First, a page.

Nowhere To Go My Brother’s Keeper Shelters Flint’s Homeless



“Then the Lord said to Cain, ‘Where is your brother Abel?’    
‘I don’t know,’ he replied. ‘Am I my brother’s keeper?’” – Genesis 4

Pastor Patrick McNeal truly is his brothers’ keeper.

A few years ago, he was working at his church on Oak Street, which had doubled as a warming center for homeless men in the winter. As the days grew warm, the center closed and Patrick had to turn away a homeless man who was seeking shelter. As the man walked slowly away, he turned and, looking back at Patrick, asked, “Where am I supposed to go?” Without an answer, Patrick decided on the spot that he wanted to open a year-round shelter for homeless men. “I felt I was called to do something,” he said, and so began his journey to open My Brother’s Keeper of Genesee County. McNeal is the founder and executive director of the 25-bed facility, which is managed by a professional staff, supported by dedicated volunteers and donors, and focused on meeting the needs of homeless men in Flint. “This is where I am supposed to be,” says Pastor Patrick. “It’s in my heart to do good here.”

Born and raised in Flint, Pastor Patrick graduated from Northwestern High School, earned a Bachelor’s Degree at Davenport University, a Master’s Degree in Education Leadership at Eastern Michigan University, and a Master’s of Divinity at Regent University in Virginia. He and his wife Gloria have been married for 22 years and have eight children. He says he didn’t always feel a calling to serve others. “It wasn’t originally a call to service, but rather, a calling to not be a problem,” he laughed. “I just wanted to live right and stay out of trouble.”

After working at Kettering University for 17 years, Patrick left the job to devote his full effort to helping homeless men. He created the articles of incorporation and bylaws for his new organization on Oak Street, along with the paperwork necessary to become a nonprofit operation. “I wrote my first grant and was funded by the city of Flint to open the warming center,” Patrick recalled. But that wasn’t enough. Because the facility was only open during the winter months and the homeless had nowhere to go during the summer, Patrick took a step of faith and opened MBK, a year-round shelter, in 2007. “It’s always been a labor of love for me,” he humbly said.

Pastor Patrick lives by the wise words of St. Francis of Assisi, “Preach the gospel at all times, and when necessary, use words.” With that in mind, the vision of MBK is to help end homelessness in Genesee County by taking action. The programs at the shelter give homeless men opportunities to make transitions and move on in their lives. MBK uses a socialization model of faith, family, employment and education. “We are a homeless shelter, yes,” says Patrick, “but that means so much more than just a meal.” Emergency shelter is provided for 25-30 men, where they are furnished with a warm meal, personal hygiene time, and a place to sleep. The doors open at 5:30pm and stay open until 7am. Job readiness classes are offered and the average stay is between 30-45 days. “We offer them help to end their homeless plight,” Patrick says. MBK addresses self-sufficiency and the barriers created by homelessness, helping guests obtain and maintain housing. “Homelessness is a mental condition,” says Pastor Patrick, “and we have to help them want to change. We’re successful when we get a man to change the way he thinks.”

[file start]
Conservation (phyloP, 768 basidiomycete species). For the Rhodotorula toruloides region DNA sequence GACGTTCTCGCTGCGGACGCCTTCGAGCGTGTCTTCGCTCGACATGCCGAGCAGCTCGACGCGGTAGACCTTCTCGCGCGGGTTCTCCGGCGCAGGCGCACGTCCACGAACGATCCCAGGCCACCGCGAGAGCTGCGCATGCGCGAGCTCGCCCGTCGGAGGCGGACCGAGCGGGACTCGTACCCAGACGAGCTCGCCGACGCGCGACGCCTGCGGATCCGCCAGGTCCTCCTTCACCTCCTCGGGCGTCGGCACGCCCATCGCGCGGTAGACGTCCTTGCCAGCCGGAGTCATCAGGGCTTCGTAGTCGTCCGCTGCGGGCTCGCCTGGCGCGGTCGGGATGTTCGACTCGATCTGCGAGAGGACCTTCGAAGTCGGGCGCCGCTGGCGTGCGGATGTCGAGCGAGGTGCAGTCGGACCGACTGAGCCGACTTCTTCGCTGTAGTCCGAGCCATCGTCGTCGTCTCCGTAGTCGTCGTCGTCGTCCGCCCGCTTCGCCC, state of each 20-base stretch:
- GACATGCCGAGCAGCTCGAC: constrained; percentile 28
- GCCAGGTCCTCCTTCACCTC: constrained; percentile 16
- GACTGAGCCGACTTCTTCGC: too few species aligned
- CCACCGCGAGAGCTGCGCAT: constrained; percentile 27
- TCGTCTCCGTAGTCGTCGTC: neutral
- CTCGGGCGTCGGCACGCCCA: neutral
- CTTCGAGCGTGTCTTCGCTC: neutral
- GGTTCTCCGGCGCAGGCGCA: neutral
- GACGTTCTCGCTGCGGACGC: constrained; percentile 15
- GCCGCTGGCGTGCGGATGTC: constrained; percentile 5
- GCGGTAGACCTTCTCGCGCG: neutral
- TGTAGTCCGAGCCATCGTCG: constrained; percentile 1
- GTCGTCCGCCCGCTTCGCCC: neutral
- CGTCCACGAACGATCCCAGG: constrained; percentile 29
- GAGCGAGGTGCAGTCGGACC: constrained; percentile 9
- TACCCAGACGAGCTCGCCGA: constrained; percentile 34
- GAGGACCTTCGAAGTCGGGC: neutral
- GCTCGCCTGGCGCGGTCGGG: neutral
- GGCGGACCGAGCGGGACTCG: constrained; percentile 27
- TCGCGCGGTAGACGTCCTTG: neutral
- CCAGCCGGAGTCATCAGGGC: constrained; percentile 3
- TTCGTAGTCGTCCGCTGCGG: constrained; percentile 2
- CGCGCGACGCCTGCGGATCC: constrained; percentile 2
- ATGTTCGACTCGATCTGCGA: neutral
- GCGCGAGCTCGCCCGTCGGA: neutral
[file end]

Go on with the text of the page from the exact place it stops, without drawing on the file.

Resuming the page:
Patrick, who is very proud of the services offered to homeless veterans, sadly reports that there are many in the area who are in need. MBK assists by housing up to 20 veterans. “They live here. This is their home until they find permanent housing,” says Patrick. “Our veterans become family.” MBK helps veterans connect with the Veterans Administration and also helps them get the benefits to which they are entitled. Many suffer from Post-Traumatic Stress Disorder (PTSD) and MBK helps them address their medical problems, as well as any substance abuse. “They learn to live healthy, substance-free lifestyles,” says Patrick. He remembers one veteran, Matt, who was in pretty bad shape when he walked through the doors of MBK. “Matt did what he needed to do and he found a home,” Patrick said. Because of his service-related injuries, Matt was entitled to full benefits. Shortly after he got out on his own, Matt came back to MBK and invited Patrick to dinner to see his new home. “I proudly accepted that dinner engagement,” Patrick laughed.

Many local churches, businesses and concerned community members help MBK with financial assistance, food and clothing donations, and by volunteering their time. “If it wasn’t for the people who care, we wouldn’t be able to do what we’re doing,” Patrick said humbly. “Children come and donate their allowance or give a donation instead of receiving gifts at Christmas time. It’s very powerful.” MBK is also home to a church, Living Grace Community Fellowship, a separate entity of which Patrick is the pastor. Worship is held on Sundays and bible study is convened on Tuesdays. While the homeless are invited to attend services, it’s not required. “You can’t mandate change,” he says.

Patrick believes that MBK can and has transformed the lives of many homeless men in Genesee County. “They become a solution, not a problem,” he says of the men with a smile. “We care about them and they learn to care in return. They become members of our community again.”


Are you interested in purchasing photos from this story? Go HERE and select the “My Brother’s Keeper” category.


Comments are closed.